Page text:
Traditional vs. Specialized Services
Traditional services are appropriate for individuals of all ages and are available in situations when the parent or primary caregiver has a need for temporary relief or assistance with caregiver responsibilities.
Specialized care offers an enhanced level of service for individuals who have more challenging behaviors – like physical or verbal aggression, property destruction, self-injury, self-stimulation, or elopement – and therefore need more support than traditional services can provide. The service is appropriate for individuals of any age.
Respite: A support service designed to provide parents and other primary caregivers with temporary relief from the constant care required by a family member with special needs. Both the specialized and traditional levels of respite care must be delivered in the family’s home and care can only be provided to the individual authorized to receive services.
Daycare: Provides care to an individual in their home environment while the parents or other primary caregivers are working or attending an educational program. Care can only be provided to the individual authorized to receive services.
Attendant Care: Provides an extra set of hands to individuals who need support completing their activities of daily living. At the traditional level, services must be delivered in the family’s home while at the specialized level services can be provided in the home, in the community, or in other facilities such as a group home. For individuals with severe behavioral needs, attendant care can be used as an extra layer of support for other services or to assist during ABA-Based Behavioral Health Treatment sessions. This service is offered as 1:1 or 2:1.
Both specialized and traditional sessions can be as short in duration as 3 hours or may be provided up to 24/7 depending on the needs of the individual.
Prior to initiating care, a supervisor conducts an initial appointment to understand the needs of the specific individual and family and identifies care providers who are a good match.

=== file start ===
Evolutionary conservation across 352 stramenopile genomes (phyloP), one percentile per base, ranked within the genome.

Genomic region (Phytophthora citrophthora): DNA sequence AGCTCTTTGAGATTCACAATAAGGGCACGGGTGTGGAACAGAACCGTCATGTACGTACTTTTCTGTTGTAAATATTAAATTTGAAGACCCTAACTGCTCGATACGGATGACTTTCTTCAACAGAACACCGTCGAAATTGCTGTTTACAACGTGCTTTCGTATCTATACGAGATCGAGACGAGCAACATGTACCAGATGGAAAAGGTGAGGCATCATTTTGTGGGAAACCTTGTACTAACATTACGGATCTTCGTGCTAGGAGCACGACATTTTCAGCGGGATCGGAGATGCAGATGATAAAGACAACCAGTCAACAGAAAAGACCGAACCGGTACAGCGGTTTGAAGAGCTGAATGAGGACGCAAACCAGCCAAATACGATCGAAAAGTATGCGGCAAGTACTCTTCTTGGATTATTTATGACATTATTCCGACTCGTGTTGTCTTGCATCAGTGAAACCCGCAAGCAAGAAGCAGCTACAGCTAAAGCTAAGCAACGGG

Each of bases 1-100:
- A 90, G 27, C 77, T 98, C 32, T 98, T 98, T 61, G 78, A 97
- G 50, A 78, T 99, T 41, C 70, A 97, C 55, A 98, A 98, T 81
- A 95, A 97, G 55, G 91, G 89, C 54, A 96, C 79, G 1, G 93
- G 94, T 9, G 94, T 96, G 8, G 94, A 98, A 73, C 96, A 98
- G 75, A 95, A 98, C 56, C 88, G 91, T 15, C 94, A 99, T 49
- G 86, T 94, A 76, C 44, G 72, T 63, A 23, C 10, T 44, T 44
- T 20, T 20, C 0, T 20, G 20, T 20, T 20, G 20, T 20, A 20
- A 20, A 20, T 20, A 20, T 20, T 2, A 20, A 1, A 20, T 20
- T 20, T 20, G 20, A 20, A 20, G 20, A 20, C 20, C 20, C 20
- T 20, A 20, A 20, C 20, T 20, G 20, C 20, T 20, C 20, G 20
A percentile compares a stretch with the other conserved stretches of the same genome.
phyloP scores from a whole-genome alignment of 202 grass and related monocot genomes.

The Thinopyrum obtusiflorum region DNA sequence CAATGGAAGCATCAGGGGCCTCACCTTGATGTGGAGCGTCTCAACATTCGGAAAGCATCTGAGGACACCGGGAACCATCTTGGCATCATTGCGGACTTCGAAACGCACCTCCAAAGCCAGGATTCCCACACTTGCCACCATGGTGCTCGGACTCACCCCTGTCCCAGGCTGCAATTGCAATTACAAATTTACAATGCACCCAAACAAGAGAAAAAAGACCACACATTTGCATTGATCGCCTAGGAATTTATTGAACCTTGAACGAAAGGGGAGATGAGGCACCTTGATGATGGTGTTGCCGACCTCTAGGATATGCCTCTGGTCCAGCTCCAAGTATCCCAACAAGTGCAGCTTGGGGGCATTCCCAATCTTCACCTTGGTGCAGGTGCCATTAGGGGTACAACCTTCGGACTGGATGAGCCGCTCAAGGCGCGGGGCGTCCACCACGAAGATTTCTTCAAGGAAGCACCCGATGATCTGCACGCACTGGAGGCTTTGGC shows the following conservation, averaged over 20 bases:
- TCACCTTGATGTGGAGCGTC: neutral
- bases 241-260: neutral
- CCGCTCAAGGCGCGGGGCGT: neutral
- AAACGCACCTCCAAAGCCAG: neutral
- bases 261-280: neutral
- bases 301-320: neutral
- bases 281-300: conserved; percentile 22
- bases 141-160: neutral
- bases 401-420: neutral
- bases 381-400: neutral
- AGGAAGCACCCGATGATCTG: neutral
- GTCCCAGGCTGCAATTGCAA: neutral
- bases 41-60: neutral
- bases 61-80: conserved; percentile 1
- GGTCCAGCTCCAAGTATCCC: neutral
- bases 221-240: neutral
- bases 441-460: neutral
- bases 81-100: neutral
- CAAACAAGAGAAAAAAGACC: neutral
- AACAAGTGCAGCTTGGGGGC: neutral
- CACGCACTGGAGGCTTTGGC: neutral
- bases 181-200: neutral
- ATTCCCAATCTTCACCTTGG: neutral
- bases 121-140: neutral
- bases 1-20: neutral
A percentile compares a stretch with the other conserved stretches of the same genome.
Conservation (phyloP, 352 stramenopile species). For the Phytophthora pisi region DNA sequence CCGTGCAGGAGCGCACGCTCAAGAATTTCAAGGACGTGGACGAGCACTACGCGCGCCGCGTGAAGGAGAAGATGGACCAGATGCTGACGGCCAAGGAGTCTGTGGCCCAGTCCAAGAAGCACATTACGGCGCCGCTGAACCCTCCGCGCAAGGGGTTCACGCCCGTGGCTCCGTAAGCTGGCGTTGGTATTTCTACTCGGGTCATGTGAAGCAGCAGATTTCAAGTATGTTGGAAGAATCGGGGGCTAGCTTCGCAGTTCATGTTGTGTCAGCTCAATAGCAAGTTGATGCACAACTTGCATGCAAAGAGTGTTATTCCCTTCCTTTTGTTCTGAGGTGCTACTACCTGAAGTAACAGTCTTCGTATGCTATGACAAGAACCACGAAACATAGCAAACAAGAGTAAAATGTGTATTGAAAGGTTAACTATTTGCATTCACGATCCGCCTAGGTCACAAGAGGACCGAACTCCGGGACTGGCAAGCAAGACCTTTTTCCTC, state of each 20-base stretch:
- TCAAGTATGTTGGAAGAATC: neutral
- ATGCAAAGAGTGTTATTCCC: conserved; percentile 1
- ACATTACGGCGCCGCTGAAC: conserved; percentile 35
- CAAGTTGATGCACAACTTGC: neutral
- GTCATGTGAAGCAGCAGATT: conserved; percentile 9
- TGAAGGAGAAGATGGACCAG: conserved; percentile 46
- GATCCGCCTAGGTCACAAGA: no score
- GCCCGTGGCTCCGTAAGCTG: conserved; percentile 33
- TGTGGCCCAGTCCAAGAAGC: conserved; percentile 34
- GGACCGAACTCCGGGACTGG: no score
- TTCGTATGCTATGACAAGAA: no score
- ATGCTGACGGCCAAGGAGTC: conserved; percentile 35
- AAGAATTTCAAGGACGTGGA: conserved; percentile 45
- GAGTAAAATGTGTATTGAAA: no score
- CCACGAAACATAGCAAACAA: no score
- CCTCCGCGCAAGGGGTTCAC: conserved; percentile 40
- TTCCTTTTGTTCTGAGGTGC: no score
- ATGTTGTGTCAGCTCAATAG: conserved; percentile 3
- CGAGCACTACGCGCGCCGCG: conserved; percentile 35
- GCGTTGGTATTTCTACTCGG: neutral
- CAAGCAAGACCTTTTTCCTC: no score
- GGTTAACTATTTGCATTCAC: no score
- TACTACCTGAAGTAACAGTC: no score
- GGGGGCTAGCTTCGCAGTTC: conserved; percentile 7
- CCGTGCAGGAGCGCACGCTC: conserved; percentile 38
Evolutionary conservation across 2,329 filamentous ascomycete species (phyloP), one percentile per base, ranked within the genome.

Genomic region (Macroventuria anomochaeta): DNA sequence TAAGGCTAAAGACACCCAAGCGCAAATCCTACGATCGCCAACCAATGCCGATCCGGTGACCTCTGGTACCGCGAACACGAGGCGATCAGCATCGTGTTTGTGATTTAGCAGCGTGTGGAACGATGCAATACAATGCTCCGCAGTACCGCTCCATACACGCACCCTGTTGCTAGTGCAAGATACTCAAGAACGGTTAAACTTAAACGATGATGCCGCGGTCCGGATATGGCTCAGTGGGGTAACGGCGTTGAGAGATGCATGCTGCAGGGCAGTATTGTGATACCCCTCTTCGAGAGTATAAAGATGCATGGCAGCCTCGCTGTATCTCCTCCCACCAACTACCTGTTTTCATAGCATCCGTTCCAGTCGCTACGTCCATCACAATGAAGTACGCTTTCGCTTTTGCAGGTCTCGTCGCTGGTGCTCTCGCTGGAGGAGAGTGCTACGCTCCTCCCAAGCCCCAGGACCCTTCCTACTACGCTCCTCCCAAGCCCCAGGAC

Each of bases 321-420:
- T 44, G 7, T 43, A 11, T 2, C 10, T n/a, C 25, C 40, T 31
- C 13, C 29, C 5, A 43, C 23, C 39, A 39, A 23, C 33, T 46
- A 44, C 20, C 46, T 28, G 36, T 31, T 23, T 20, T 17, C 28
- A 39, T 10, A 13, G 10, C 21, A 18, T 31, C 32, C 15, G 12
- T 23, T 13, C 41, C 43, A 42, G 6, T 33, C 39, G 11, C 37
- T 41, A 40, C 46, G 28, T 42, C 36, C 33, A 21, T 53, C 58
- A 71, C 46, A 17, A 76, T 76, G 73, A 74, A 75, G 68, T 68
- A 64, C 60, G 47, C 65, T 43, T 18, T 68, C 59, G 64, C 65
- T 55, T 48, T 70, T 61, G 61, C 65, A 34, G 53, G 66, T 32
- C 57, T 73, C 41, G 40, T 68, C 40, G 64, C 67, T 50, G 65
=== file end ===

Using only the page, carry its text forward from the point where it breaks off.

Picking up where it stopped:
All our services are provided by a team of professionals who are experienced with and passionate about working with individuals of all ages who have developmental disabilities. Our trained and responsible staff are actively engaged with the individual receiving care while participating in preferred activities in the family home or other appropriate environment.
All our care providers have passed a live scan clearance as validated by DOJ and FBI and maintain current CPR and First Aid certification. All staff are also certified in Non-Violent Crisis Prevention and Intervention (NCPI). In addition, at the specialized level, care providers are trained in the principles of applied behavior analysis (ABA) and can collaborate with the individual’s ABA service provider to ensure consistency in implementation of the behavior treatment plan.
When providing care, we often rotate staff members in the home. This is especially helpful when working with children as it helps them grow accustomed to meeting a variety of people. This makes it easier for them to transition into outside programs for more training, and eventually help them prepare to live as independently as possible.
Who Pays for Care in California
In the state of California, the local Regional Center will authorize and pay for appropriate and necessary services for any individual assessed and diagnosed with a developmental disability. The state defines developmental disability as “intellectual disability, autism, cerebral palsy, epilepsy and other conditions similar to intellectual disability that require treatment similar to a person with intellectual disability.”
The state will pay for services for individuals at any income level if the need for services is demonstrated. The number of hours is dependent on each particular case.
Parents and other primary caregivers can also receive respite services under a self-pay arrangement, paying for services directly as needed.